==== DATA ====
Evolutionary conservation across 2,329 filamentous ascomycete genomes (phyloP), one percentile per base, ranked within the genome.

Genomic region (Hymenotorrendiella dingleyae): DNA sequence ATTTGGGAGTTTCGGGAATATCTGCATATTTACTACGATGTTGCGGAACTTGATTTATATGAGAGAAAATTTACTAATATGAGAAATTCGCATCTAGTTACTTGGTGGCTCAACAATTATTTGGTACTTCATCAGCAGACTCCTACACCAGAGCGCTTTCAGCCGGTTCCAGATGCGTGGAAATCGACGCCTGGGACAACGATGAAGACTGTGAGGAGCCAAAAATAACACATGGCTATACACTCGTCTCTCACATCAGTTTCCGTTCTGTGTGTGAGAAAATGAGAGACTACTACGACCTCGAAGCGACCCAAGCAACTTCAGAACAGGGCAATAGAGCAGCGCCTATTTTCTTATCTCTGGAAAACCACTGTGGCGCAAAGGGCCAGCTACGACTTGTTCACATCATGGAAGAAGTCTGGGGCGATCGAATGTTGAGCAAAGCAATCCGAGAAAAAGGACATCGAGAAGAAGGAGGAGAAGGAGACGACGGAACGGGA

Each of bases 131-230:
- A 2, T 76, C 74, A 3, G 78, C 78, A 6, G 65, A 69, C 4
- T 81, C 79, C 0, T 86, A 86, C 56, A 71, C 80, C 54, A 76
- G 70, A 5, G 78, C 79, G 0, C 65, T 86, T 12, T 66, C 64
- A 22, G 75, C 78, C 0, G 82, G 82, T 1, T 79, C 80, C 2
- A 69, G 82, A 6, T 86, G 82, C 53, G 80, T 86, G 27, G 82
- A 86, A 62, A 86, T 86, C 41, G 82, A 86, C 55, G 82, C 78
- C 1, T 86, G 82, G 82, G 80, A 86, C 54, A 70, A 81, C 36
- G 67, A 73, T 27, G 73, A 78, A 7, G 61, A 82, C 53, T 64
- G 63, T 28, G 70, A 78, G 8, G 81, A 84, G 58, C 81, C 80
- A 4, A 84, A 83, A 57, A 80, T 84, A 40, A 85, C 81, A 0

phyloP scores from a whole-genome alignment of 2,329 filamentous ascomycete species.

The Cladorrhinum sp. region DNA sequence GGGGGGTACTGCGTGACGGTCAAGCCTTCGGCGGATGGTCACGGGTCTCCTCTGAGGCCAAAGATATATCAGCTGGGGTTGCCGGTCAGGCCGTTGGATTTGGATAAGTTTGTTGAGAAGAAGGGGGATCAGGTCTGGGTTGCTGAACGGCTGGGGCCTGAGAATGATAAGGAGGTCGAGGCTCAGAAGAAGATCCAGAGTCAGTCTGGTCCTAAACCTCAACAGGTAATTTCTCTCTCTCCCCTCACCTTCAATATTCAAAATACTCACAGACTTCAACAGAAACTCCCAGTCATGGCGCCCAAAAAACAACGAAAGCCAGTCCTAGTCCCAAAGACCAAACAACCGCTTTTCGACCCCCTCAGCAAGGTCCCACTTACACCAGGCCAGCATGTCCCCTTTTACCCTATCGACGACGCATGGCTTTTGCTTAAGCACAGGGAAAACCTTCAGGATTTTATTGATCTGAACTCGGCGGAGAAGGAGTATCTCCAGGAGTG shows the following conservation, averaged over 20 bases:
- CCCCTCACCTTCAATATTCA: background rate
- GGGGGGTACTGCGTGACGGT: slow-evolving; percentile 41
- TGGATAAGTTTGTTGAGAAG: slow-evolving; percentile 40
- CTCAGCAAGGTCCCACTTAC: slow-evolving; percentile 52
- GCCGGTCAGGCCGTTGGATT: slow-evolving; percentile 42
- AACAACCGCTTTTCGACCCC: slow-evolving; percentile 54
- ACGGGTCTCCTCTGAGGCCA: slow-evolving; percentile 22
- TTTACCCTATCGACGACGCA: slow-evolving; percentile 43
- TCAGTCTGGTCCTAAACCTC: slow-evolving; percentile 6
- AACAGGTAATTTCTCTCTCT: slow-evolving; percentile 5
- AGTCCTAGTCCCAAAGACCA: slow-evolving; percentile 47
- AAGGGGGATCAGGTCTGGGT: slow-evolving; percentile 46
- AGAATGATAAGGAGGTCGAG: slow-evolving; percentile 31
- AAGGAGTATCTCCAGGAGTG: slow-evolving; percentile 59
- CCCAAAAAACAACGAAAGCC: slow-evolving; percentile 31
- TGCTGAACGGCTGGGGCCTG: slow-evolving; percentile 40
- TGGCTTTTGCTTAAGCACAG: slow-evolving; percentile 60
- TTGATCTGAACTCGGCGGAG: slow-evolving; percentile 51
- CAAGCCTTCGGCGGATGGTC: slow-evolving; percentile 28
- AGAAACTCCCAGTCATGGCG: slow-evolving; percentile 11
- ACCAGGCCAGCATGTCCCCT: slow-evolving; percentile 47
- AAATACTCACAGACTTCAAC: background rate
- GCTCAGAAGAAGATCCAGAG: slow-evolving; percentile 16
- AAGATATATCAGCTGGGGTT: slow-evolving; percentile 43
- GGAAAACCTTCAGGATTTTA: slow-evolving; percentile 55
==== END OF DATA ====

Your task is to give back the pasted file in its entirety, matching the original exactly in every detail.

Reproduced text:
Evolutionary conservation across 2,329 filamentous ascomycete genomes (phyloP), one percentile per base, ranked within the genome.

Genomic region (Hymenotorrendiella dingleyae): DNA sequence ATTTGGGAGTTTCGGGAATATCTGCATATTTACTACGATGTTGCGGAACTTGATTTATATGAGAGAAAATTTACTAATATGAGAAATTCGCATCTAGTTACTTGGTGGCTCAACAATTATTTGGTACTTCATCAGCAGACTCCTACACCAGAGCGCTTTCAGCCGGTTCCAGATGCGTGGAAATCGACGCCTGGGACAACGATGAAGACTGTGAGGAGCCAAAAATAACACATGGCTATACACTCGTCTCTCACATCAGTTTCCGTTCTGTGTGTGAGAAAATGAGAGACTACTACGACCTCGAAGCGACCCAAGCAACTTCAGAACAGGGCAATAGAGCAGCGCCTATTTTCTTATCTCTGGAAAACCACTGTGGCGCAAAGGGCCAGCTACGACTTGTTCACATCATGGAAGAAGTCTGGGGCGATCGAATGTTGAGCAAAGCAATCCGAGAAAAAGGACATCGAGAAGAAGGAGGAGAAGGAGACGACGGAACGGGA

Each of bases 131-230:
- A 2, T 76, C 74, A 3, G 78, C 78, A 6, G 65, A 69, C 4
- T 81, C 79, C 0, T 86, A 86, C 56, A 71, C 80, C 54, A 76
- G 70, A 5, G 78, C 79, G 0, C 65, T 86, T 12, T 66, C 64
- A 22, G 75, C 78, C 0, G 82, G 82, T 1, T 79, C 80, C 2
- A 69, G 82, A 6, T 86, G 82, C 53, G 80, T 86, G 27, G 82
- A 86, A 62, A 86, T 86, C 41, G 82, A 86, C 55, G 82, C 78
- C 1, T 86, G 82, G 82, G 80, A 86, C 54, A 70, A 81, C 36
- G 67, A 73, T 27, G 73, A 78, A 7, G 61, A 82, C 53, T 64
- G 63, T 28, G 70, A 78, G 8, G 81, A 84, G 58, C 81, C 80
- A 4, A 84, A 83, A 57, A 80, T 84, A 40, A 85, C 81, A 0

phyloP scores from a whole-genome alignment of 2,329 filamentous ascomycete species.

The Cladorrhinum sp. region DNA sequence GGGGGGTACTGCGTGACGGTCAAGCCTTCGGCGGATGGTCACGGGTCTCCTCTGAGGCCAAAGATATATCAGCTGGGGTTGCCGGTCAGGCCGTTGGATTTGGATAAGTTTGTTGAGAAGAAGGGGGATCAGGTCTGGGTTGCTGAACGGCTGGGGCCTGAGAATGATAAGGAGGTCGAGGCTCAGAAGAAGATCCAGAGTCAGTCTGGTCCTAAACCTCAACAGGTAATTTCTCTCTCTCCCCTCACCTTCAATATTCAAAATACTCACAGACTTCAACAGAAACTCCCAGTCATGGCGCCCAAAAAACAACGAAAGCCAGTCCTAGTCCCAAAGACCAAACAACCGCTTTTCGACCCCCTCAGCAAGGTCCCACTTACACCAGGCCAGCATGTCCCCTTTTACCCTATCGACGACGCATGGCTTTTGCTTAAGCACAGGGAAAACCTTCAGGATTTTATTGATCTGAACTCGGCGGAGAAGGAGTATCTCCAGGAGTG shows the following conservation, averaged over 20 bases:
- CCCCTCACCTTCAATATTCA: background rate
- GGGGGGTACTGCGTGACGGT: slow-evolving; percentile 41
- TGGATAAGTTTGTTGAGAAG: slow-evolving; percentile 40
- CTCAGCAAGGTCCCACTTAC: slow-evolving; percentile 52
- GCCGGTCAGGCCGTTGGATT: slow-evolving; percentile 42
- AACAACCGCTTTTCGACCCC: slow-evolving; percentile 54
- ACGGGTCTCCTCTGAGGCCA: slow-evolving; percentile 22
- TTTACCCTATCGACGACGCA: slow-evolving; percentile 43
- TCAGTCTGGTCCTAAACCTC: slow-evolving; percentile 6
- AACAGGTAATTTCTCTCTCT: slow-evolving; percentile 5
- AGTCCTAGTCCCAAAGACCA: slow-evolving; percentile 47
- AAGGGGGATCAGGTCTGGGT: slow-evolving; percentile 46
- AGAATGATAAGGAGGTCGAG: slow-evolving; percentile 31
- AAGGAGTATCTCCAGGAGTG: slow-evolving; percentile 59
- CCCAAAAAACAACGAAAGCC: slow-evolving; percentile 31
- TGCTGAACGGCTGGGGCCTG: slow-evolving; percentile 40
- TGGCTTTTGCTTAAGCACAG: slow-evolving; percentile 60
- TTGATCTGAACTCGGCGGAG: slow-evolving; percentile 51
- CAAGCCTTCGGCGGATGGTC: slow-evolving; percentile 28
- AGAAACTCCCAGTCATGGCG: slow-evolving; percentile 11
- ACCAGGCCAGCATGTCCCCT: slow-evolving; percentile 47
- AAATACTCACAGACTTCAAC: background rate
- GCTCAGAAGAAGATCCAGAG: slow-evolving; percentile 16
- AAGATATATCAGCTGGGGTT: slow-evolving; percentile 43
- GGAAAACCTTCAGGATTTTA: slow-evolving; percentile 55